WSG News Blog

Local and Coastal: Pink Salmon Gravlax

May 15, 2020

By Abby Rogerson, WSG Student Assistant

We love the quarantine kitchen enthusiasm, especially since it’s been encouraging people to cook more seafood at home and try out different types of seafood. This recipe uses pink salmon; though less commonly seen on the menu, it is the most abundant species of Pacific salmon. The Washington Department of Fish and Wildlife (WDFW) manages Washington’s commercial fisheries, and they’re working hard to keep fishermen in business and the public supplied with sustainable seafood during these challenging times. Learn more about how Washington Sea Grant and WDFW are supporting the seafood industry here.

We borrow this spring-forward version of gravlax from Mary Dougherty, author of “Life in a Northern Town” cookbook and Cookery Maven blog. Serve it atop a cracker or slice of rye bread with a smear of cream cheese and some dill sprigs for a fancy snack or casual supper! 



  • ½ cup kosher salt
  •  cup sugar
  • Zest of 1 lemon
  • Zest of 1 grapefruit
  • 1½ tablespoons fresh ginger, finely chopped
  • 1 tablespoon juniper berries, crushed
  • 1 shallot, thinly sliced
  • Black pepper
  • 1 full side of pink salmon, with skin on (1 – 1½ pounds)
  • 1 fennel bulb (only the fronds are needed), chopped

For Serving

  • Dill
  • Capers
  • Plain cream cheese
  • Crackers, slices of baguette or rye bread


Step 1: Thoroughly mix the salt, sugar, lemon and grapefruit zest, ginger, juniper berries, and shallot together in a medium bowl. Add a generous grind of black pepper to the mixture.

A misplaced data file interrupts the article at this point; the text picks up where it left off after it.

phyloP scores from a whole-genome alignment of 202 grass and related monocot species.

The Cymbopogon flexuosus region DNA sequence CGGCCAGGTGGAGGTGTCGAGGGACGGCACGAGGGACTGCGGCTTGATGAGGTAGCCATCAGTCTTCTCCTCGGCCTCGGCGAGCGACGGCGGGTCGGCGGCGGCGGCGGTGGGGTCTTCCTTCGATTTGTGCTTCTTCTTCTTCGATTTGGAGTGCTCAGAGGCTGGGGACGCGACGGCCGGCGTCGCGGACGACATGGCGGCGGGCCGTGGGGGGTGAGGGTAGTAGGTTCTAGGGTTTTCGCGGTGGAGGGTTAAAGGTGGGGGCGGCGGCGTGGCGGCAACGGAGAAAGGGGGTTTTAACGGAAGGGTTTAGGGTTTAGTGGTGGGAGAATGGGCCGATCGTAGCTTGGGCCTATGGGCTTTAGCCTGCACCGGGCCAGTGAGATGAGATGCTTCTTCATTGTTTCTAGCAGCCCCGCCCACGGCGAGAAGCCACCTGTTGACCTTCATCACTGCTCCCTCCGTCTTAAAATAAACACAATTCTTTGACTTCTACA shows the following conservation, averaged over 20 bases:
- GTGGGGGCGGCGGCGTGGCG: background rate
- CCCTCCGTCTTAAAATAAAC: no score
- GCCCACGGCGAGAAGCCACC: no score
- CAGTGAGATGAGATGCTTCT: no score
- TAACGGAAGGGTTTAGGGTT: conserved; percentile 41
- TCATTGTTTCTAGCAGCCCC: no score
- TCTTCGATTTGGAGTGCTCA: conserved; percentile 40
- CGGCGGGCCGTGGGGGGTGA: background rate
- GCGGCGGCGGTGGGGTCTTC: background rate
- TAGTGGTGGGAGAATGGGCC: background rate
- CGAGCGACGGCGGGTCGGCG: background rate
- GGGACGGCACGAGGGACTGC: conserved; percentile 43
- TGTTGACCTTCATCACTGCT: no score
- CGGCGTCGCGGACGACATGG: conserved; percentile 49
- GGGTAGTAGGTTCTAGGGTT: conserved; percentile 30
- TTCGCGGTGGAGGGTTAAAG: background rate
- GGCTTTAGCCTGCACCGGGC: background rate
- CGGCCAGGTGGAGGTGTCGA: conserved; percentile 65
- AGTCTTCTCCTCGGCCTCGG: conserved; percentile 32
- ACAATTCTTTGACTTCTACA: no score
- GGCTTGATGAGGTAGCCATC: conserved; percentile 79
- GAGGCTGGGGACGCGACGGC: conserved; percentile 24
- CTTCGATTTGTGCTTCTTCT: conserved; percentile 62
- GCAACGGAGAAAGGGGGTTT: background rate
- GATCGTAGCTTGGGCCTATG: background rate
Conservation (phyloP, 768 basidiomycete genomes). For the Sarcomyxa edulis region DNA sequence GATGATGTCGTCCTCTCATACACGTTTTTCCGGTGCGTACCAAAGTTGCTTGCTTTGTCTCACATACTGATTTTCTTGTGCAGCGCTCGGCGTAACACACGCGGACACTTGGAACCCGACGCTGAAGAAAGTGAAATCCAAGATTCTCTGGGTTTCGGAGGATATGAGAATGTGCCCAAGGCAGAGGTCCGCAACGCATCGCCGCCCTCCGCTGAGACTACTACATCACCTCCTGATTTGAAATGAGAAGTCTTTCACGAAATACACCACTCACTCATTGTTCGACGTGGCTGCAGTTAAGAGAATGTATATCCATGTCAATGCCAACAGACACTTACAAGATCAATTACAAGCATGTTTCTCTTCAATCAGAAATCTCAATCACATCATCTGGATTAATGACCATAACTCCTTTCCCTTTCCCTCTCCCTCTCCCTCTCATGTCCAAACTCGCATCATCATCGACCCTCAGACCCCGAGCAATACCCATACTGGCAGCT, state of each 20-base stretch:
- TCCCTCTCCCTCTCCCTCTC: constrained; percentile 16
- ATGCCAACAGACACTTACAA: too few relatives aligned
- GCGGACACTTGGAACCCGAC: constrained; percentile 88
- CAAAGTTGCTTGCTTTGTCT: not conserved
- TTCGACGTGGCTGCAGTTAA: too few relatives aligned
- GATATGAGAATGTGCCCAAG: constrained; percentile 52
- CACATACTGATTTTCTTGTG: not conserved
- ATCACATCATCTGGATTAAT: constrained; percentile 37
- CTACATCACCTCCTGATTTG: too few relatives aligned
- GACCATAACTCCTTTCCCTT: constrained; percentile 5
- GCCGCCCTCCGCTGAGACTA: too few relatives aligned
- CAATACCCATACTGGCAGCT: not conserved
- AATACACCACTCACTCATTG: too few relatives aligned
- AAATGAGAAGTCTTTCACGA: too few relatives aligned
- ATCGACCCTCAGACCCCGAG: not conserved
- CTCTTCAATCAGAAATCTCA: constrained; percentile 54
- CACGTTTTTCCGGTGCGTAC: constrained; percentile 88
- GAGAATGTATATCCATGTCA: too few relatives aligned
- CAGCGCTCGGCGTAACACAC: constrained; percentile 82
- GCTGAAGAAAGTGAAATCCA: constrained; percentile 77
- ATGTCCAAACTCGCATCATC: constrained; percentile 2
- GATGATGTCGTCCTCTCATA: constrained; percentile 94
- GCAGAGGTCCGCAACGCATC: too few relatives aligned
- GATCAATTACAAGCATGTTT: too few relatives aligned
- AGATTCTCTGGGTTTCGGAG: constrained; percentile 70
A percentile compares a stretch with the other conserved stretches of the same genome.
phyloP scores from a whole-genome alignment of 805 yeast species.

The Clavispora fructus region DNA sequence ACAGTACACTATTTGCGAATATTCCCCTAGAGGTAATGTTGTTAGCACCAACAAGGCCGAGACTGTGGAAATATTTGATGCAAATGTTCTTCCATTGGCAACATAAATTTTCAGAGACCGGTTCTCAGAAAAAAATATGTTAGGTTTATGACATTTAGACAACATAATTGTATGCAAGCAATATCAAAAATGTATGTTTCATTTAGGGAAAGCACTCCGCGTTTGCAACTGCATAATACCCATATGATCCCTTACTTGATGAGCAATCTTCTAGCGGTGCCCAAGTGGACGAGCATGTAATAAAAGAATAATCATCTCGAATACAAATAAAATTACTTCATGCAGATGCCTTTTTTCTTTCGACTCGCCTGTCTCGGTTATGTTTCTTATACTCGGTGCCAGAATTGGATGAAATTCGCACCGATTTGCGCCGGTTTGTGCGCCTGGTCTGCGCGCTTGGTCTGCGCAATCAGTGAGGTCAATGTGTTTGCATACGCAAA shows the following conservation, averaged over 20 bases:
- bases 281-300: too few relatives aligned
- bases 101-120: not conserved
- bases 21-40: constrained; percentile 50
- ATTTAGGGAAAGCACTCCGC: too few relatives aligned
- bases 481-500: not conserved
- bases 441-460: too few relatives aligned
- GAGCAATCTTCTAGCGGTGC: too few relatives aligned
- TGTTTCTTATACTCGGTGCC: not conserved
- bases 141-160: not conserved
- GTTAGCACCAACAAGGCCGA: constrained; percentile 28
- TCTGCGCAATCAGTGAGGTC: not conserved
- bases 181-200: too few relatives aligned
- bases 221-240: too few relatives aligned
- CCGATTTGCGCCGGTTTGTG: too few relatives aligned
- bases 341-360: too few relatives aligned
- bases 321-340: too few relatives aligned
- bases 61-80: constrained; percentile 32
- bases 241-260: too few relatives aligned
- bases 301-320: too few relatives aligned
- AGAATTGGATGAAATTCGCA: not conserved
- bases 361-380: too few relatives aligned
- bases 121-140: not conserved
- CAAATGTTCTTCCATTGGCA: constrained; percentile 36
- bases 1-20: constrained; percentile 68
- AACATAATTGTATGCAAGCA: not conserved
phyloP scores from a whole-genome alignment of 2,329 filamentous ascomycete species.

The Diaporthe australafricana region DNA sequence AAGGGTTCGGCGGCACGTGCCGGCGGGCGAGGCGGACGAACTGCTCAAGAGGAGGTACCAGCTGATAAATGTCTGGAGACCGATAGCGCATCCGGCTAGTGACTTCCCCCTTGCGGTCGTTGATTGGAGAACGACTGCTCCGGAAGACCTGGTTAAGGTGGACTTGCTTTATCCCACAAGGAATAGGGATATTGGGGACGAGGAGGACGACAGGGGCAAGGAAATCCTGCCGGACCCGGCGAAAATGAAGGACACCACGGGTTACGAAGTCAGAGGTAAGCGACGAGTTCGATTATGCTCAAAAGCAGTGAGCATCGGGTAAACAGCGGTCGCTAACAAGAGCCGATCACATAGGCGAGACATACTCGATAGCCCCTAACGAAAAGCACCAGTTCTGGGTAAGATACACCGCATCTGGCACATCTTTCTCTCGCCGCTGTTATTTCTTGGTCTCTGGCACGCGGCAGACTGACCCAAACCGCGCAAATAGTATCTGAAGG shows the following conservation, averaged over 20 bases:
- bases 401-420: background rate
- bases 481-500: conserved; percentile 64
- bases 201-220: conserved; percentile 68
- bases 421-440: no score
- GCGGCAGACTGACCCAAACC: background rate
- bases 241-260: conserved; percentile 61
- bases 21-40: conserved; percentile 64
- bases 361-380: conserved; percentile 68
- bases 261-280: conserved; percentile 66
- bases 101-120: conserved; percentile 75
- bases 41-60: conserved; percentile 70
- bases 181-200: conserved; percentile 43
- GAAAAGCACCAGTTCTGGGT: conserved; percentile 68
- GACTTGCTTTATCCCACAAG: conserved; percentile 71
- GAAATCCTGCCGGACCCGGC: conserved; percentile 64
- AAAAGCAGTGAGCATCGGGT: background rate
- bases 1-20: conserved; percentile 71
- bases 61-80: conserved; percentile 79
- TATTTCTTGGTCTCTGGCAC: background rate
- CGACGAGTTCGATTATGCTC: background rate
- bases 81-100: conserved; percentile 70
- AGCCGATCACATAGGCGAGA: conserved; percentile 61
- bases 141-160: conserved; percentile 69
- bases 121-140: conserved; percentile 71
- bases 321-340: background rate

Step 2: Lay down a piece of plastic wrap longer than the length of your salmon fillet. Sprinkle ⅓ of the fennel and ⅓ of the salt mixture onto the plastic. Place your fillet skin-side down atop the fennel/salt. Sprinkle the rest of the fennel and salt mixture on the flesh side of the salmon. 

Step 3: Wrap the plastic wrap tightly around the salted fillet, using more if needed. Pierce some small holes in the plastic wrap. The fish will release liquid as it cures, so you want it to be able to drain.

Step 4: Set the salmon on top of a wire rack, and put that wire rack on a sheet pan to catch the drippings. Put another sheet pan on top of the salmon and weight it down with some canned goods or a heavy cast-iron skillet.

Step 5: Put the salmon in the fridge to cure for 2 – 3 days, flipping once a day. The longer you let it cure, the firmer and saltier it will become.

Step 6: Unwrap the salmon and rinse with cold water. Pat dry with a paper towel or clean dish cloth. Slice across the grain using a very sharp knife. Serve with the fixings and enjoy!